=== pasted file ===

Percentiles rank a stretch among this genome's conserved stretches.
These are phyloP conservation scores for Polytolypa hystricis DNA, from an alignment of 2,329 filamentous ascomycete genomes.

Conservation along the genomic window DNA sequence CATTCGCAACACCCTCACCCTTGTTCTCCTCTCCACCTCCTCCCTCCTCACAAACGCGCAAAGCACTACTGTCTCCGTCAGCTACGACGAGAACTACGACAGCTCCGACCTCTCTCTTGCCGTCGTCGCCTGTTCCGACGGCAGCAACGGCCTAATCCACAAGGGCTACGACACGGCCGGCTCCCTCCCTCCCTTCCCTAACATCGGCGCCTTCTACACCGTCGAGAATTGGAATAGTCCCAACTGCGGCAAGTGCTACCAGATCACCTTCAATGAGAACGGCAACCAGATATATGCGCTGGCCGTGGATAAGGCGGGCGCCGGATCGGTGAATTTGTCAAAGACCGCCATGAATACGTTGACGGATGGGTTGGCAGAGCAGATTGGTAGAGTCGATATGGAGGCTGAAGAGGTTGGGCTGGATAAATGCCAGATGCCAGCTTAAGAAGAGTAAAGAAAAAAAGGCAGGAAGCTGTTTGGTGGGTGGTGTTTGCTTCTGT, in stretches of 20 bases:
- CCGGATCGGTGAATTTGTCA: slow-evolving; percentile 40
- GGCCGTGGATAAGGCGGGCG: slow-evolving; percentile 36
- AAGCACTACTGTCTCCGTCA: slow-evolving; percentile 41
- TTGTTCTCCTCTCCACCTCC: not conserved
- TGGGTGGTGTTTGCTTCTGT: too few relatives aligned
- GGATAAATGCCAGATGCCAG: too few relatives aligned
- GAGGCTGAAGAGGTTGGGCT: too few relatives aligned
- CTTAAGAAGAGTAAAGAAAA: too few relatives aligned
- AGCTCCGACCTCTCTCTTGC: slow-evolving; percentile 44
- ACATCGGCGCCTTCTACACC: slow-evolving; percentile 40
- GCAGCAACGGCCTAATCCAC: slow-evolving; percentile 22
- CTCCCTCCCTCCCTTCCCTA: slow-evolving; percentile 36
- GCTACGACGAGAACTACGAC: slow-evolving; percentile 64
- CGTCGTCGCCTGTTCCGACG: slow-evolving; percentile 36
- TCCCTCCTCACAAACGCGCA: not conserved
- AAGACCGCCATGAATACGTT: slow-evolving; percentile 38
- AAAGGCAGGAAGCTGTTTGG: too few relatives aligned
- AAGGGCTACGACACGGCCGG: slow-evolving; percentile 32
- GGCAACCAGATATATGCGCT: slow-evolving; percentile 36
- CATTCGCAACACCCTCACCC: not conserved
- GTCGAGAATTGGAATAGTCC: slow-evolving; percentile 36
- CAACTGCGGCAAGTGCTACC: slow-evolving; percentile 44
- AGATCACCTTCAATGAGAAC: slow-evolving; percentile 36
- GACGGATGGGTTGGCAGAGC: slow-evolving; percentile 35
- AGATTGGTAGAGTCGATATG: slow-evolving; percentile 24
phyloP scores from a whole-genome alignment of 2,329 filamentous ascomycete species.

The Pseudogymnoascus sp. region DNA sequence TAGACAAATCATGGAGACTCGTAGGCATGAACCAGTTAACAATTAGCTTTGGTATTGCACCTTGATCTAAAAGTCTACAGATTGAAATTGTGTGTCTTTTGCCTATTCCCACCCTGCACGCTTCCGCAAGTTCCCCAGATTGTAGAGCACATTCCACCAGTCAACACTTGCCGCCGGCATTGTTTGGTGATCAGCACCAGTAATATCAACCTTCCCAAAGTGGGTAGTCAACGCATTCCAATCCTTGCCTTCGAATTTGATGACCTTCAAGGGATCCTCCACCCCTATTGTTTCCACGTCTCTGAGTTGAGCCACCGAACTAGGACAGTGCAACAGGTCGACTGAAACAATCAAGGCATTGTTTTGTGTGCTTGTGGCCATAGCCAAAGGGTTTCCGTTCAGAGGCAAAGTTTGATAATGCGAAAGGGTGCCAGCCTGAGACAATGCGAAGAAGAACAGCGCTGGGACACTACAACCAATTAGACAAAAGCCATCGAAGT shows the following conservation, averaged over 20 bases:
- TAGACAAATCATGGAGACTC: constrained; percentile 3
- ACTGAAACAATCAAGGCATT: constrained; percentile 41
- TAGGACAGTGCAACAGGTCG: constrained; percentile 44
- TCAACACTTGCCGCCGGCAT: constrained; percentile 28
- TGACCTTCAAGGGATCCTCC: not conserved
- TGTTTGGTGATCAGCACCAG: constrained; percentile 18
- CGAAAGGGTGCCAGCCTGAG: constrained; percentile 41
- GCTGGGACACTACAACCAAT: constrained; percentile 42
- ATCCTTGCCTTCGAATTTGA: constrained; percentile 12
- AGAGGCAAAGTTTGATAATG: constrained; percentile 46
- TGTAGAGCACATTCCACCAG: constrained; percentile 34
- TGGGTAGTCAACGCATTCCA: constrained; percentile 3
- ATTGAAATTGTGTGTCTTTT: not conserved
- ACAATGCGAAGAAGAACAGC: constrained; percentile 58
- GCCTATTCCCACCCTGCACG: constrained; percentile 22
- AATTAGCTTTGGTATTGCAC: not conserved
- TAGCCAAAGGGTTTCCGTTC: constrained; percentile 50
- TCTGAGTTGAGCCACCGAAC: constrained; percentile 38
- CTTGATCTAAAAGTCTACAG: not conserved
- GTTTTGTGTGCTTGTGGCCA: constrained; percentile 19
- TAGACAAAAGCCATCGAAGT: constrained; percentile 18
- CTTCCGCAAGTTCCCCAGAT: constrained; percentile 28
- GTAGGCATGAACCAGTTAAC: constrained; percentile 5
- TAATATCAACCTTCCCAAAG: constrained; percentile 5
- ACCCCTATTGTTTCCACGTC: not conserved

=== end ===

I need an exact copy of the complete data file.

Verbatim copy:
Percentiles rank a stretch among this genome's conserved stretches.
These are phyloP conservation scores for Polytolypa hystricis DNA, from an alignment of 2,329 filamentous ascomycete genomes.

Conservation along the genomic window DNA sequence CATTCGCAACACCCTCACCCTTGTTCTCCTCTCCACCTCCTCCCTCCTCACAAACGCGCAAAGCACTACTGTCTCCGTCAGCTACGACGAGAACTACGACAGCTCCGACCTCTCTCTTGCCGTCGTCGCCTGTTCCGACGGCAGCAACGGCCTAATCCACAAGGGCTACGACACGGCCGGCTCCCTCCCTCCCTTCCCTAACATCGGCGCCTTCTACACCGTCGAGAATTGGAATAGTCCCAACTGCGGCAAGTGCTACCAGATCACCTTCAATGAGAACGGCAACCAGATATATGCGCTGGCCGTGGATAAGGCGGGCGCCGGATCGGTGAATTTGTCAAAGACCGCCATGAATACGTTGACGGATGGGTTGGCAGAGCAGATTGGTAGAGTCGATATGGAGGCTGAAGAGGTTGGGCTGGATAAATGCCAGATGCCAGCTTAAGAAGAGTAAAGAAAAAAAGGCAGGAAGCTGTTTGGTGGGTGGTGTTTGCTTCTGT, in stretches of 20 bases:
- CCGGATCGGTGAATTTGTCA: slow-evolving; percentile 40
- GGCCGTGGATAAGGCGGGCG: slow-evolving; percentile 36
- AAGCACTACTGTCTCCGTCA: slow-evolving; percentile 41
- TTGTTCTCCTCTCCACCTCC: not conserved
- TGGGTGGTGTTTGCTTCTGT: too few relatives aligned
- GGATAAATGCCAGATGCCAG: too few relatives aligned
- GAGGCTGAAGAGGTTGGGCT: too few relatives aligned
- CTTAAGAAGAGTAAAGAAAA: too few relatives aligned
- AGCTCCGACCTCTCTCTTGC: slow-evolving; percentile 44
- ACATCGGCGCCTTCTACACC: slow-evolving; percentile 40
- GCAGCAACGGCCTAATCCAC: slow-evolving; percentile 22
- CTCCCTCCCTCCCTTCCCTA: slow-evolving; percentile 36
- GCTACGACGAGAACTACGAC: slow-evolving; percentile 64
- CGTCGTCGCCTGTTCCGACG: slow-evolving; percentile 36
- TCCCTCCTCACAAACGCGCA: not conserved
- AAGACCGCCATGAATACGTT: slow-evolving; percentile 38
- AAAGGCAGGAAGCTGTTTGG: too few relatives aligned
- AAGGGCTACGACACGGCCGG: slow-evolving; percentile 32
- GGCAACCAGATATATGCGCT: slow-evolving; percentile 36
- CATTCGCAACACCCTCACCC: not conserved
- GTCGAGAATTGGAATAGTCC: slow-evolving; percentile 36
- CAACTGCGGCAAGTGCTACC: slow-evolving; percentile 44
- AGATCACCTTCAATGAGAAC: slow-evolving; percentile 36
- GACGGATGGGTTGGCAGAGC: slow-evolving; percentile 35
- AGATTGGTAGAGTCGATATG: slow-evolving; percentile 24
phyloP scores from a whole-genome alignment of 2,329 filamentous ascomycete species.

The Pseudogymnoascus sp. region DNA sequence TAGACAAATCATGGAGACTCGTAGGCATGAACCAGTTAACAATTAGCTTTGGTATTGCACCTTGATCTAAAAGTCTACAGATTGAAATTGTGTGTCTTTTGCCTATTCCCACCCTGCACGCTTCCGCAAGTTCCCCAGATTGTAGAGCACATTCCACCAGTCAACACTTGCCGCCGGCATTGTTTGGTGATCAGCACCAGTAATATCAACCTTCCCAAAGTGGGTAGTCAACGCATTCCAATCCTTGCCTTCGAATTTGATGACCTTCAAGGGATCCTCCACCCCTATTGTTTCCACGTCTCTGAGTTGAGCCACCGAACTAGGACAGTGCAACAGGTCGACTGAAACAATCAAGGCATTGTTTTGTGTGCTTGTGGCCATAGCCAAAGGGTTTCCGTTCAGAGGCAAAGTTTGATAATGCGAAAGGGTGCCAGCCTGAGACAATGCGAAGAAGAACAGCGCTGGGACACTACAACCAATTAGACAAAAGCCATCGAAGT shows the following conservation, averaged over 20 bases:
- TAGACAAATCATGGAGACTC: constrained; percentile 3
- ACTGAAACAATCAAGGCATT: constrained; percentile 41
- TAGGACAGTGCAACAGGTCG: constrained; percentile 44
- TCAACACTTGCCGCCGGCAT: constrained; percentile 28
- TGACCTTCAAGGGATCCTCC: not conserved
- TGTTTGGTGATCAGCACCAG: constrained; percentile 18
- CGAAAGGGTGCCAGCCTGAG: constrained; percentile 41
- GCTGGGACACTACAACCAAT: constrained; percentile 42
- ATCCTTGCCTTCGAATTTGA: constrained; percentile 12
- AGAGGCAAAGTTTGATAATG: constrained; percentile 46
- TGTAGAGCACATTCCACCAG: constrained; percentile 34
- TGGGTAGTCAACGCATTCCA: constrained; percentile 3
- ATTGAAATTGTGTGTCTTTT: not conserved
- ACAATGCGAAGAAGAACAGC: constrained; percentile 58
- GCCTATTCCCACCCTGCACG: constrained; percentile 22
- AATTAGCTTTGGTATTGCAC: not conserved
- TAGCCAAAGGGTTTCCGTTC: constrained; percentile 50
- TCTGAGTTGAGCCACCGAAC: constrained; percentile 38
- CTTGATCTAAAAGTCTACAG: not conserved
- GTTTTGTGTGCTTGTGGCCA: constrained; percentile 19
- TAGACAAAAGCCATCGAAGT: constrained; percentile 18
- CTTCCGCAAGTTCCCCAGAT: constrained; percentile 28
- GTAGGCATGAACCAGTTAAC: constrained; percentile 5
- TAATATCAACCTTCCCAAAG: constrained; percentile 5
- ACCCCTATTGTTTCCACGTC: not conserved